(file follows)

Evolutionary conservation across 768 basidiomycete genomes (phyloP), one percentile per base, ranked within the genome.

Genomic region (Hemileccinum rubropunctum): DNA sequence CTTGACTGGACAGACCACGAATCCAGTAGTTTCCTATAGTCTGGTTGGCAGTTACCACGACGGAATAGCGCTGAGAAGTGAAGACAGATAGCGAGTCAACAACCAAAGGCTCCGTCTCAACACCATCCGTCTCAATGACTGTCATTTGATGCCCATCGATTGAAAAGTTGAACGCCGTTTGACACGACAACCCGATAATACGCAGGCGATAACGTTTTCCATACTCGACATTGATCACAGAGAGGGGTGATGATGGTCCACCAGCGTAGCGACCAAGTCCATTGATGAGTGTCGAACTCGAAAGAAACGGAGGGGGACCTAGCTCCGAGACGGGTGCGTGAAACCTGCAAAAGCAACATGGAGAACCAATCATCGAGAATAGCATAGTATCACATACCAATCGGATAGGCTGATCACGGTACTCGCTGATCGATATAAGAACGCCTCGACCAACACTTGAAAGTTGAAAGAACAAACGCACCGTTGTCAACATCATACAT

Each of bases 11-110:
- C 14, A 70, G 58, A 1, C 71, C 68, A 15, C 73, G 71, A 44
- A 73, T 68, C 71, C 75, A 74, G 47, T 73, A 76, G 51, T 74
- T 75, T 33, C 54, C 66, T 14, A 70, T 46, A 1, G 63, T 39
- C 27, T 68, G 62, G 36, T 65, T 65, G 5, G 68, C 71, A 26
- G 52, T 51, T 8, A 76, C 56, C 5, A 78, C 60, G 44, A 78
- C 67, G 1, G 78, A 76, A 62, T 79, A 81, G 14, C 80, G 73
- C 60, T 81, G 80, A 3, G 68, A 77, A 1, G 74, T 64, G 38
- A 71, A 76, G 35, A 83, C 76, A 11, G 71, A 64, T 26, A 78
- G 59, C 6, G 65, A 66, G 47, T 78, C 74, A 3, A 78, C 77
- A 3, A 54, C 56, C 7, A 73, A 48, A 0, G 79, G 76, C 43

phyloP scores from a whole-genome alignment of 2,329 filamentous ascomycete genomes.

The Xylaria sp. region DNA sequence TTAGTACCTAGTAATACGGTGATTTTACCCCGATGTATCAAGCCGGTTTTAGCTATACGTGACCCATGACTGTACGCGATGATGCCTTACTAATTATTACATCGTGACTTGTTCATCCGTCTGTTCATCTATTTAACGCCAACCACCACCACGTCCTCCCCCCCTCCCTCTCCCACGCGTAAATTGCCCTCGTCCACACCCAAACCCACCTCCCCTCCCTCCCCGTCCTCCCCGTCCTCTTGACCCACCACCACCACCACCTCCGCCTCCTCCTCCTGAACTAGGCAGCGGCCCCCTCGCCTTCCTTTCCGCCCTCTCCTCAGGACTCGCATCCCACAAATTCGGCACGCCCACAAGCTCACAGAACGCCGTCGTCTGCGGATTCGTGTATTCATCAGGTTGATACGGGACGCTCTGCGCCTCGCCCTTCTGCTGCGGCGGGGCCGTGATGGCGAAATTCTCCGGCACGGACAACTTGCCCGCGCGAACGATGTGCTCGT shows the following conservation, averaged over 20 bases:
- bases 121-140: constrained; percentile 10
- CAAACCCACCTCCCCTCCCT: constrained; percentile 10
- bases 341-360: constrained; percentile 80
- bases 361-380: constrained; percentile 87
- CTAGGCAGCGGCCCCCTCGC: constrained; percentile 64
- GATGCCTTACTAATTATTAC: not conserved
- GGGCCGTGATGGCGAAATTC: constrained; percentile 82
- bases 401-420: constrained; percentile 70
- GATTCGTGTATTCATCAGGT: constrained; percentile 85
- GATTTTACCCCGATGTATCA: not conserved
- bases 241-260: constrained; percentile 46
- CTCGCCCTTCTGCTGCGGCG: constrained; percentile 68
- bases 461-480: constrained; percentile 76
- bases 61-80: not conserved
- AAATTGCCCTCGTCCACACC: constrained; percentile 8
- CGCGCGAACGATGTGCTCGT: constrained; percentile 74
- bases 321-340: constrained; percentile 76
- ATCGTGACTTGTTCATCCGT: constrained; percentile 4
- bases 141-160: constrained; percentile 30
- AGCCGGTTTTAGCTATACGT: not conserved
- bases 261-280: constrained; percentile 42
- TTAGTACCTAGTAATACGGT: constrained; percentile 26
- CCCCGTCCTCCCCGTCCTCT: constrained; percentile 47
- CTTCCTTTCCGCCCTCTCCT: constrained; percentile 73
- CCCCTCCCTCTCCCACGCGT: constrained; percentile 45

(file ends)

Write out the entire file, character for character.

Evolutionary conservation across 768 basidiomycete genomes (phyloP), one percentile per base, ranked within the genome.

Genomic region (Hemileccinum rubropunctum): DNA sequence CTTGACTGGACAGACCACGAATCCAGTAGTTTCCTATAGTCTGGTTGGCAGTTACCACGACGGAATAGCGCTGAGAAGTGAAGACAGATAGCGAGTCAACAACCAAAGGCTCCGTCTCAACACCATCCGTCTCAATGACTGTCATTTGATGCCCATCGATTGAAAAGTTGAACGCCGTTTGACACGACAACCCGATAATACGCAGGCGATAACGTTTTCCATACTCGACATTGATCACAGAGAGGGGTGATGATGGTCCACCAGCGTAGCGACCAAGTCCATTGATGAGTGTCGAACTCGAAAGAAACGGAGGGGGACCTAGCTCCGAGACGGGTGCGTGAAACCTGCAAAAGCAACATGGAGAACCAATCATCGAGAATAGCATAGTATCACATACCAATCGGATAGGCTGATCACGGTACTCGCTGATCGATATAAGAACGCCTCGACCAACACTTGAAAGTTGAAAGAACAAACGCACCGTTGTCAACATCATACAT

Each of bases 11-110:
- C 14, A 70, G 58, A 1, C 71, C 68, A 15, C 73, G 71, A 44
- A 73, T 68, C 71, C 75, A 74, G 47, T 73, A 76, G 51, T 74
- T 75, T 33, C 54, C 66, T 14, A 70, T 46, A 1, G 63, T 39
- C 27, T 68, G 62, G 36, T 65, T 65, G 5, G 68, C 71, A 26
- G 52, T 51, T 8, A 76, C 56, C 5, A 78, C 60, G 44, A 78
- C 67, G 1, G 78, A 76, A 62, T 79, A 81, G 14, C 80, G 73
- C 60, T 81, G 80, A 3, G 68, A 77, A 1, G 74, T 64, G 38
- A 71, A 76, G 35, A 83, C 76, A 11, G 71, A 64, T 26, A 78
- G 59, C 6, G 65, A 66, G 47, T 78, C 74, A 3, A 78, C 77
- A 3, A 54, C 56, C 7, A 73, A 48, A 0, G 79, G 76, C 43

phyloP scores from a whole-genome alignment of 2,329 filamentous ascomycete genomes.

The Xylaria sp. region DNA sequence TTAGTACCTAGTAATACGGTGATTTTACCCCGATGTATCAAGCCGGTTTTAGCTATACGTGACCCATGACTGTACGCGATGATGCCTTACTAATTATTACATCGTGACTTGTTCATCCGTCTGTTCATCTATTTAACGCCAACCACCACCACGTCCTCCCCCCCTCCCTCTCCCACGCGTAAATTGCCCTCGTCCACACCCAAACCCACCTCCCCTCCCTCCCCGTCCTCCCCGTCCTCTTGACCCACCACCACCACCACCTCCGCCTCCTCCTCCTGAACTAGGCAGCGGCCCCCTCGCCTTCCTTTCCGCCCTCTCCTCAGGACTCGCATCCCACAAATTCGGCACGCCCACAAGCTCACAGAACGCCGTCGTCTGCGGATTCGTGTATTCATCAGGTTGATACGGGACGCTCTGCGCCTCGCCCTTCTGCTGCGGCGGGGCCGTGATGGCGAAATTCTCCGGCACGGACAACTTGCCCGCGCGAACGATGTGCTCGT shows the following conservation, averaged over 20 bases:
- bases 121-140: constrained; percentile 10
- CAAACCCACCTCCCCTCCCT: constrained; percentile 10
- bases 341-360: constrained; percentile 80
- bases 361-380: constrained; percentile 87
- CTAGGCAGCGGCCCCCTCGC: constrained; percentile 64
- GATGCCTTACTAATTATTAC: not conserved
- GGGCCGTGATGGCGAAATTC: constrained; percentile 82
- bases 401-420: constrained; percentile 70
- GATTCGTGTATTCATCAGGT: constrained; percentile 85
- GATTTTACCCCGATGTATCA: not conserved
- bases 241-260: constrained; percentile 46
- CTCGCCCTTCTGCTGCGGCG: constrained; percentile 68
- bases 461-480: constrained; percentile 76
- bases 61-80: not conserved
- AAATTGCCCTCGTCCACACC: constrained; percentile 8
- CGCGCGAACGATGTGCTCGT: constrained; percentile 74
- bases 321-340: constrained; percentile 76
- ATCGTGACTTGTTCATCCGT: constrained; percentile 4
- bases 141-160: constrained; percentile 30
- AGCCGGTTTTAGCTATACGT: not conserved
- bases 261-280: constrained; percentile 42
- TTAGTACCTAGTAATACGGT: constrained; percentile 26
- CCCCGTCCTCCCCGTCCTCT: constrained; percentile 47
- CTTCCTTTCCGCCCTCTCCT: constrained; percentile 73
- CCCCTCCCTCTCCCACGCGT: constrained; percentile 45